Home > The Dragon's Promise(6)

The Dragon's Promise(6)
Author: Elizabeth Lim

  “A ghost?”

  Over there. Kiki pointed with a shaky wing. It tried to speak to me.

  Darkness bathed the other end of the room, where the pearl’s light hadn’t reached.

  “Show me,” I commanded the pearl.

  With a hiss, the light bloomed brighter, illuminating a lone statue. And given the gurgling and mumbling sounds coming from its direction, a living statue.

  A boy, it turned out.

  He was stone from the neck down, but his head was still flesh. Uncommonly blue eyes, tan skin, and a shock of unruly black hair. It was hard to place where he was from, but he couldn’t have been older than twelve or thirteen. He looked like he’d been cursed in the middle of a grand throw. His right arm was extended in a dramatic flourish, his chin raised and left leg slightly lifted. His clothes were stone, along with the rest of him, but there was a bright splash of red silk over his mouth.

  My stomach curdled at the sight. What was a human child doing in the dragon realm, let alone practically turned to stone?

  “Kiki, help him. His mouth is gagged.”

  But he could be a ghost! Or worse, a sea demon.

  “Help him, all right?”

  Obediently, my bird flew to the statue and untied the gag over the boy’s mouth.

  He coughed and spluttered, then blew his hair out of his eyes with exaggerated gusto.

  “Firstly,” he said in crisp, accented Kiatan, “I’m not a ghost. Ghosts—but for a few exceptions—can’t touch objects in the physical world and would hardly be encased in stone, as I am.” His nose twitched. “Secondly, it took you long enough to wake up. I was starting to think all that throwing would be for nothing.”

  “You’re the one who woke me?” I said.

  “I had nothing else to do.”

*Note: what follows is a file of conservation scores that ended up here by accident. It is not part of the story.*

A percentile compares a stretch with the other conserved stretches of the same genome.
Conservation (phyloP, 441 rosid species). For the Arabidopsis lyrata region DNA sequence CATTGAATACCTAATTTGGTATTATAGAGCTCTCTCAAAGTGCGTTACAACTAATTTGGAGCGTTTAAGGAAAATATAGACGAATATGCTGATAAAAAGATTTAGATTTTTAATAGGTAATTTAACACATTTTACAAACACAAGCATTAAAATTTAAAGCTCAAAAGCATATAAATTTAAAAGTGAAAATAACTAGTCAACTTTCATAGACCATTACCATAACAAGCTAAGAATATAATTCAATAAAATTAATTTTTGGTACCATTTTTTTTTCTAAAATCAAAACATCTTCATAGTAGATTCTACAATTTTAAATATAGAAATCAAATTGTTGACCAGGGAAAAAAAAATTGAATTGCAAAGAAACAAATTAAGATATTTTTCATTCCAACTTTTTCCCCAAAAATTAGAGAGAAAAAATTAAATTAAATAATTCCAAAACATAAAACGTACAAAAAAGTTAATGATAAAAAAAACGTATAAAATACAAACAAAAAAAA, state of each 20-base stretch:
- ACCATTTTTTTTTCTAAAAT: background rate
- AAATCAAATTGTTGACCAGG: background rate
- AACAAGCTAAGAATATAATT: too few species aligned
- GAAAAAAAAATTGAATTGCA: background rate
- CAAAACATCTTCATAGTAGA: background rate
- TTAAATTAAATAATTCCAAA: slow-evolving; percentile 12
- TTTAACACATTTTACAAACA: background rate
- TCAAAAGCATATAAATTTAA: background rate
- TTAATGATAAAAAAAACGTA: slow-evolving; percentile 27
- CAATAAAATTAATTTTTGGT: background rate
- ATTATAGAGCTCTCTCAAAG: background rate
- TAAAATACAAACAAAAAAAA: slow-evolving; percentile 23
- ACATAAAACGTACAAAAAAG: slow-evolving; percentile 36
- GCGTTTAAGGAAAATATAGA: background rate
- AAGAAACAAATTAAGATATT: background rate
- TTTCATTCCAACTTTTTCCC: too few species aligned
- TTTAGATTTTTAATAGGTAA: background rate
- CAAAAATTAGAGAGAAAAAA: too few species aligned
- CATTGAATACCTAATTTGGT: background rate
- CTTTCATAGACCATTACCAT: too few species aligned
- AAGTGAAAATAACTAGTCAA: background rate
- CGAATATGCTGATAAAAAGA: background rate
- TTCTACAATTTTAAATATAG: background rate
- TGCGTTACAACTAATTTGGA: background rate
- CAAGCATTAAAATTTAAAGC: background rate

“How?”

  With a smug grin, the boy leaned his head back. “See these floating mirror shards? Their edges are sharper than they look, and they’ll cut you if you try to escape.” He turned his face so I could see the little gashes on his nose and cheeks. “Took me all week, but I managed to get their attention. When they came at me, I grabbed a couple and pitched them at you.”

  “You threw glass shards at my head?”

  “How else was I supposed to wake you?” he said. “Don’t worry, I sanded off the edges on my arm. Helps to be made of stone, I guess. Your cut’s already healed.”

  Cut? Well, that explained the pain in my temple.

  “It should have taken only a couple of tries,” continued the boy. “Usually I have excellent aim, but my right arm turned to stone in the middle of a throw. Luckily for you, my left arm had a little more time. I’m less precise with my left, though.”

  Lucky indeed, Kiki said, gaping at the boy. Both of his arms were solid granite, though the veins in his left hand were still pulsing.

  “Thank you,” I said gravely. “Is your face—”

  “Don’t worry about me. Either the cuts will heal or I’ll make a less attractive statue.”

  He sounds unnervingly cheerful about his predicament, Kiki muttered. Do we trust him or not? I vote not.

  I frowned, ignoring Kiki. “Did you say I’ve been here for a week?”